If I'm following someone who is impeding traffic flow by driving right beside a truck for a long time on a 2-lane highway, I will go closer than recommended to let the driver know.
Yeah, if you're going to get in the passing lane and not pass anyone, I'm going to get on your bumper too...and push you past the other vehicle if I must. But that only applies to the passing lane. If there's only one lane, or the slower vehicle is in the right lane, there's no reason to tailgate as there's either no place to go or you can get around passing on the left. I do sometimes end up closer than intended simply because the nitwit in front of me can't maintain a constant speed...I adjust to their speed, and then they slow down, I try to pass, and they speed up...makes you wish you had a bazooka on the roof to clear them out of the way. :devil:

I did have a truck tailgate me along a long, one-lane, winding road one night, with their high beams glaring in my mirror. I HAD to drive slower than usual, because their lights were blinding me...if they would have backed off just a bit, I could have sped up and made us both happy. I even tried to slow down and let them pass, but they wouldn't...grr.

I should also note that in NJ, there's no such thing as NOT tailgating. It takes a long time to get used to what a normal following distance is when you leave the state and move to places with lots of room on the roads. Going 55 or 60 mph in bumper-to-bumper traffic is not uncommon there. There really is no option for not tailgating, because if you slow down, you'll just have a wave of other cars passing you and filling in the gap you're trying to leave.
 
Last edited:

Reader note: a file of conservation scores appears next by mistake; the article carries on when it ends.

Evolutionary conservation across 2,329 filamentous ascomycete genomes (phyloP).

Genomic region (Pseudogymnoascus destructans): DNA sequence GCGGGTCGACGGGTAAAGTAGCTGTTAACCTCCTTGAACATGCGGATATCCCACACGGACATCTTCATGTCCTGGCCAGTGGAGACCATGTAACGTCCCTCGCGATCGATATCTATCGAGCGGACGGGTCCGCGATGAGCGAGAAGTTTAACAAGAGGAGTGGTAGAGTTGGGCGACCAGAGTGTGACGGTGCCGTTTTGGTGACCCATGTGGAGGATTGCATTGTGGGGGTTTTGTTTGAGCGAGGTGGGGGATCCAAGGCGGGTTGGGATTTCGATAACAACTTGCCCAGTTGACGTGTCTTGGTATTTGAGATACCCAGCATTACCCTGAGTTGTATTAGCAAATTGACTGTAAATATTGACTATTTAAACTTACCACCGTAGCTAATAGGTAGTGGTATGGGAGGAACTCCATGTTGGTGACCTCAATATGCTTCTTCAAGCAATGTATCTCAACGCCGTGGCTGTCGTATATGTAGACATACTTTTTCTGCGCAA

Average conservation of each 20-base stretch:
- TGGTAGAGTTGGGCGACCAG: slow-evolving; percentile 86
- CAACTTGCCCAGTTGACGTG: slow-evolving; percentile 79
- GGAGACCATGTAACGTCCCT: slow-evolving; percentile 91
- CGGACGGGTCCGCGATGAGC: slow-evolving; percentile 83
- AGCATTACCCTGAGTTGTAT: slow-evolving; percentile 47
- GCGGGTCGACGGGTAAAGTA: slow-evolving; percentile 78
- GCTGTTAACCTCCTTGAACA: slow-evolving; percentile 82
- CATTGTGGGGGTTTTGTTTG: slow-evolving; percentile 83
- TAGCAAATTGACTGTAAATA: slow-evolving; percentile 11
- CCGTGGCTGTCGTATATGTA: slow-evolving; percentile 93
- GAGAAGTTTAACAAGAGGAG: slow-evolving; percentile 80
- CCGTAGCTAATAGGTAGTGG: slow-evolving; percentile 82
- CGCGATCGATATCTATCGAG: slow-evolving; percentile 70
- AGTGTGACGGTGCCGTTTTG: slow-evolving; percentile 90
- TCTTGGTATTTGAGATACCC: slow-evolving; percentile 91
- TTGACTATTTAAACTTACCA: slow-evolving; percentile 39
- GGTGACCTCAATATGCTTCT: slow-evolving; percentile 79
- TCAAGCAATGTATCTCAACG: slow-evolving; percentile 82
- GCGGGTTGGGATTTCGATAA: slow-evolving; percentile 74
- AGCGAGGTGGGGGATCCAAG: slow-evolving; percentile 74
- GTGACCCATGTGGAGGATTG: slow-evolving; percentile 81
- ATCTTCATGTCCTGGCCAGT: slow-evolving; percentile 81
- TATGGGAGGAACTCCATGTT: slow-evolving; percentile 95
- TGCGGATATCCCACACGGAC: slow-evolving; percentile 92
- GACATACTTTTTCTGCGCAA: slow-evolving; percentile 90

Kurdt
Staff Emeritus
Science Advisor
Gold Member
4,769
6
I drive a McLaren Mercedes SLR which has carbon ceramic disk brakes and can stop in half the recommended distance. Thats why I tail gate.

I do tail gate but I have this thing where I have to be as close as possible to the car in front. Even when the traffic has stopped I only leave a couple of inches between cars. I don't know why, just one of the many weird compulsions i have.
 
Moonbear
Staff Emeritus
Science Advisor
Gold Member
11,349
51
Even when the traffic has stopped I only leave a couple of inches between cars. I don't know why, just one of the many weird compulsions i have.
One novice driver with a stick shift on a steep hill will teach you your lesson there. Though, in a way, I can appreciate this feeling...for some reason, it drives me nuts when the person in front of me leaves a big gap between them and the car ahead of them. I really don't know why...rationally, that makes practically no difference in the time it'll take to get through a light when traffic moves again, yet somehow it seems like they're dilly-dallying or something. The frustration only becomes a bit more logical if there's a person trying to squeeze in from a side road or driveway into a line of cars and that person with the big gap in front of them who is oblivious to the people behind them is the reason that person can't complete the turn and get out of the way of someone else behind them wanting to go some other direction.
 
Kurdt
Staff Emeritus
Science Advisor
Gold Member
4,769
6